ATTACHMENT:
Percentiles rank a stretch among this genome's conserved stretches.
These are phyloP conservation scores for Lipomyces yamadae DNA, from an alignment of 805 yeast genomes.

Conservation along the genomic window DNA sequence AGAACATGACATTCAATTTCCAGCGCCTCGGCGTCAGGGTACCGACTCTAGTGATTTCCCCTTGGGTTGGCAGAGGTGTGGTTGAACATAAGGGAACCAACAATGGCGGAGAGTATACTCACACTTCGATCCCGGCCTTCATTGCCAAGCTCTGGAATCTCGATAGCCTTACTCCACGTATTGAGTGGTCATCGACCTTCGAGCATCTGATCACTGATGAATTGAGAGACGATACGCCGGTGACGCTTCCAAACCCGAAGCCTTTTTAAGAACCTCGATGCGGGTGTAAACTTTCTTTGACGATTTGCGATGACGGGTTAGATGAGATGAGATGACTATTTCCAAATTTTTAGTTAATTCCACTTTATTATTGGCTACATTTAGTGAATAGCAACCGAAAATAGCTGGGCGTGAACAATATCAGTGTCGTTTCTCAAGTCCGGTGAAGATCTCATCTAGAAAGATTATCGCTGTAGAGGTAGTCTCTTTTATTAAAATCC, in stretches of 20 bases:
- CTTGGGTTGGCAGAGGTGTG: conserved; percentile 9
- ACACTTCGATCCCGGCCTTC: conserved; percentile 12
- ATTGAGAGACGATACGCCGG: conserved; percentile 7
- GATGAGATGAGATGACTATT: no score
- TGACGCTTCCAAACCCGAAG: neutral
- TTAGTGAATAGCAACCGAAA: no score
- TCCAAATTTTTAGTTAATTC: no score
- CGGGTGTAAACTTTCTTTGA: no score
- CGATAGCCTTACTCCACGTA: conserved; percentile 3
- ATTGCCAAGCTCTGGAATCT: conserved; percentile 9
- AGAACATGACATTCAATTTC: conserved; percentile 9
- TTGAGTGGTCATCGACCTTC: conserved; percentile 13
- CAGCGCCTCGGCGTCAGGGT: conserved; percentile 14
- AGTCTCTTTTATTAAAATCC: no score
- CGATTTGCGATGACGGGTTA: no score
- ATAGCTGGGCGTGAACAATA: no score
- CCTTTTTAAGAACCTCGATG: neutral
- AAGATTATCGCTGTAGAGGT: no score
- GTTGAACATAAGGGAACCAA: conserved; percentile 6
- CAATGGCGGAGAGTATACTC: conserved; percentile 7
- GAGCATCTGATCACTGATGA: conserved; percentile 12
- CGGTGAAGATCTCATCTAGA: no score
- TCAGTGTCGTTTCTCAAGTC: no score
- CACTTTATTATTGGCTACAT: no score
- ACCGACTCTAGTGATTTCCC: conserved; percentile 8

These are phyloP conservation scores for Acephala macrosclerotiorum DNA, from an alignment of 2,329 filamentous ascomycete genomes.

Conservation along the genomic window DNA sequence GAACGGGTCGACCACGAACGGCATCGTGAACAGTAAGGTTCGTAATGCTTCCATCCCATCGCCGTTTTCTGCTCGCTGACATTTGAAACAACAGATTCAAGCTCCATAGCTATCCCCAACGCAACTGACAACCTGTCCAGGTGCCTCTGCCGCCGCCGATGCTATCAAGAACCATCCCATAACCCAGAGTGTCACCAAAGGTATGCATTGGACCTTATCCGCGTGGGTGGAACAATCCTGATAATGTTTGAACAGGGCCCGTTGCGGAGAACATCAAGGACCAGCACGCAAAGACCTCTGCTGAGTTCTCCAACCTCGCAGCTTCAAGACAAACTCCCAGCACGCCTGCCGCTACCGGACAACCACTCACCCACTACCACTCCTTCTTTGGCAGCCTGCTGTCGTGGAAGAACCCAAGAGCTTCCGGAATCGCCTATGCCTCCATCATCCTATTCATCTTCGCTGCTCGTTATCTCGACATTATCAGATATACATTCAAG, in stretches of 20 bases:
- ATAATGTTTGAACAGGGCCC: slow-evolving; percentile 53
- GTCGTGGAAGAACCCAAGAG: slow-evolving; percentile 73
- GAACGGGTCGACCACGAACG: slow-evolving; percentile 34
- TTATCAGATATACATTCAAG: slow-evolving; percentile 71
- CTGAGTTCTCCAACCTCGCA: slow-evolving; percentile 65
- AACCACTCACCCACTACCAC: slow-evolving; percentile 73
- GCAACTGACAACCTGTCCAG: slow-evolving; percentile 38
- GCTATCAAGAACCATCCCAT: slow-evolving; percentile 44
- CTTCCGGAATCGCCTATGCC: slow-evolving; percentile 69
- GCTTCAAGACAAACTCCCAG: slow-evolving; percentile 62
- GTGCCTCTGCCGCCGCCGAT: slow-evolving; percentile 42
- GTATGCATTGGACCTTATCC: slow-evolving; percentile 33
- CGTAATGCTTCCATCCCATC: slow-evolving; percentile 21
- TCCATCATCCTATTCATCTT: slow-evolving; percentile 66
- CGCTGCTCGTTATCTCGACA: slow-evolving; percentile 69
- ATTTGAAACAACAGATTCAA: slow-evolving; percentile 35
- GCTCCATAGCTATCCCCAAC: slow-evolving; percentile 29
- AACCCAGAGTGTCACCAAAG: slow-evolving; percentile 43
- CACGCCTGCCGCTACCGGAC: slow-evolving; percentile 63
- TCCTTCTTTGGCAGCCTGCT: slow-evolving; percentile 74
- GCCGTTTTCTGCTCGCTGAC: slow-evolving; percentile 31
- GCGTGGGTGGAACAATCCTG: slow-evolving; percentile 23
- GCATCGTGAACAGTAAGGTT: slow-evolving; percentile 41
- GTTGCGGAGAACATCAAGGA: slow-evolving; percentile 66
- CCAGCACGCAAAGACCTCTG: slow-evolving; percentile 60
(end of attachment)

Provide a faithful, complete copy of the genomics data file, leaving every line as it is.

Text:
Percentiles rank a stretch among this genome's conserved stretches.
These are phyloP conservation scores for Lipomyces yamadae DNA, from an alignment of 805 yeast genomes.

Conservation along the genomic window DNA sequence AGAACATGACATTCAATTTCCAGCGCCTCGGCGTCAGGGTACCGACTCTAGTGATTTCCCCTTGGGTTGGCAGAGGTGTGGTTGAACATAAGGGAACCAACAATGGCGGAGAGTATACTCACACTTCGATCCCGGCCTTCATTGCCAAGCTCTGGAATCTCGATAGCCTTACTCCACGTATTGAGTGGTCATCGACCTTCGAGCATCTGATCACTGATGAATTGAGAGACGATACGCCGGTGACGCTTCCAAACCCGAAGCCTTTTTAAGAACCTCGATGCGGGTGTAAACTTTCTTTGACGATTTGCGATGACGGGTTAGATGAGATGAGATGACTATTTCCAAATTTTTAGTTAATTCCACTTTATTATTGGCTACATTTAGTGAATAGCAACCGAAAATAGCTGGGCGTGAACAATATCAGTGTCGTTTCTCAAGTCCGGTGAAGATCTCATCTAGAAAGATTATCGCTGTAGAGGTAGTCTCTTTTATTAAAATCC, in stretches of 20 bases:
- CTTGGGTTGGCAGAGGTGTG: conserved; percentile 9
- ACACTTCGATCCCGGCCTTC: conserved; percentile 12
- ATTGAGAGACGATACGCCGG: conserved; percentile 7
- GATGAGATGAGATGACTATT: no score
- TGACGCTTCCAAACCCGAAG: neutral
- TTAGTGAATAGCAACCGAAA: no score
- TCCAAATTTTTAGTTAATTC: no score
- CGGGTGTAAACTTTCTTTGA: no score
- CGATAGCCTTACTCCACGTA: conserved; percentile 3
- ATTGCCAAGCTCTGGAATCT: conserved; percentile 9
- AGAACATGACATTCAATTTC: conserved; percentile 9
- TTGAGTGGTCATCGACCTTC: conserved; percentile 13
- CAGCGCCTCGGCGTCAGGGT: conserved; percentile 14
- AGTCTCTTTTATTAAAATCC: no score
- CGATTTGCGATGACGGGTTA: no score
- ATAGCTGGGCGTGAACAATA: no score
- CCTTTTTAAGAACCTCGATG: neutral
- AAGATTATCGCTGTAGAGGT: no score
- GTTGAACATAAGGGAACCAA: conserved; percentile 6
- CAATGGCGGAGAGTATACTC: conserved; percentile 7
- GAGCATCTGATCACTGATGA: conserved; percentile 12
- CGGTGAAGATCTCATCTAGA: no score
- TCAGTGTCGTTTCTCAAGTC: no score
- CACTTTATTATTGGCTACAT: no score
- ACCGACTCTAGTGATTTCCC: conserved; percentile 8

These are phyloP conservation scores for Acephala macrosclerotiorum DNA, from an alignment of 2,329 filamentous ascomycete genomes.

Conservation along the genomic window DNA sequence GAACGGGTCGACCACGAACGGCATCGTGAACAGTAAGGTTCGTAATGCTTCCATCCCATCGCCGTTTTCTGCTCGCTGACATTTGAAACAACAGATTCAAGCTCCATAGCTATCCCCAACGCAACTGACAACCTGTCCAGGTGCCTCTGCCGCCGCCGATGCTATCAAGAACCATCCCATAACCCAGAGTGTCACCAAAGGTATGCATTGGACCTTATCCGCGTGGGTGGAACAATCCTGATAATGTTTGAACAGGGCCCGTTGCGGAGAACATCAAGGACCAGCACGCAAAGACCTCTGCTGAGTTCTCCAACCTCGCAGCTTCAAGACAAACTCCCAGCACGCCTGCCGCTACCGGACAACCACTCACCCACTACCACTCCTTCTTTGGCAGCCTGCTGTCGTGGAAGAACCCAAGAGCTTCCGGAATCGCCTATGCCTCCATCATCCTATTCATCTTCGCTGCTCGTTATCTCGACATTATCAGATATACATTCAAG, in stretches of 20 bases:
- ATAATGTTTGAACAGGGCCC: slow-evolving; percentile 53
- GTCGTGGAAGAACCCAAGAG: slow-evolving; percentile 73
- GAACGGGTCGACCACGAACG: slow-evolving; percentile 34
- TTATCAGATATACATTCAAG: slow-evolving; percentile 71
- CTGAGTTCTCCAACCTCGCA: slow-evolving; percentile 65
- AACCACTCACCCACTACCAC: slow-evolving; percentile 73
- GCAACTGACAACCTGTCCAG: slow-evolving; percentile 38
- GCTATCAAGAACCATCCCAT: slow-evolving; percentile 44
- CTTCCGGAATCGCCTATGCC: slow-evolving; percentile 69
- GCTTCAAGACAAACTCCCAG: slow-evolving; percentile 62
- GTGCCTCTGCCGCCGCCGAT: slow-evolving; percentile 42
- GTATGCATTGGACCTTATCC: slow-evolving; percentile 33
- CGTAATGCTTCCATCCCATC: slow-evolving; percentile 21
- TCCATCATCCTATTCATCTT: slow-evolving; percentile 66
- CGCTGCTCGTTATCTCGACA: slow-evolving; percentile 69
- ATTTGAAACAACAGATTCAA: slow-evolving; percentile 35
- GCTCCATAGCTATCCCCAAC: slow-evolving; percentile 29
- AACCCAGAGTGTCACCAAAG: slow-evolving; percentile 43
- CACGCCTGCCGCTACCGGAC: slow-evolving; percentile 63
- TCCTTCTTTGGCAGCCTGCT: slow-evolving; percentile 74
- GCCGTTTTCTGCTCGCTGAC: slow-evolving; percentile 31
- GCGTGGGTGGAACAATCCTG: slow-evolving; percentile 23
- GCATCGTGAACAGTAAGGTT: slow-evolving; percentile 41
- GTTGCGGAGAACATCAAGGA: slow-evolving; percentile 66
- CCAGCACGCAAAGACCTCTG: slow-evolving; percentile 60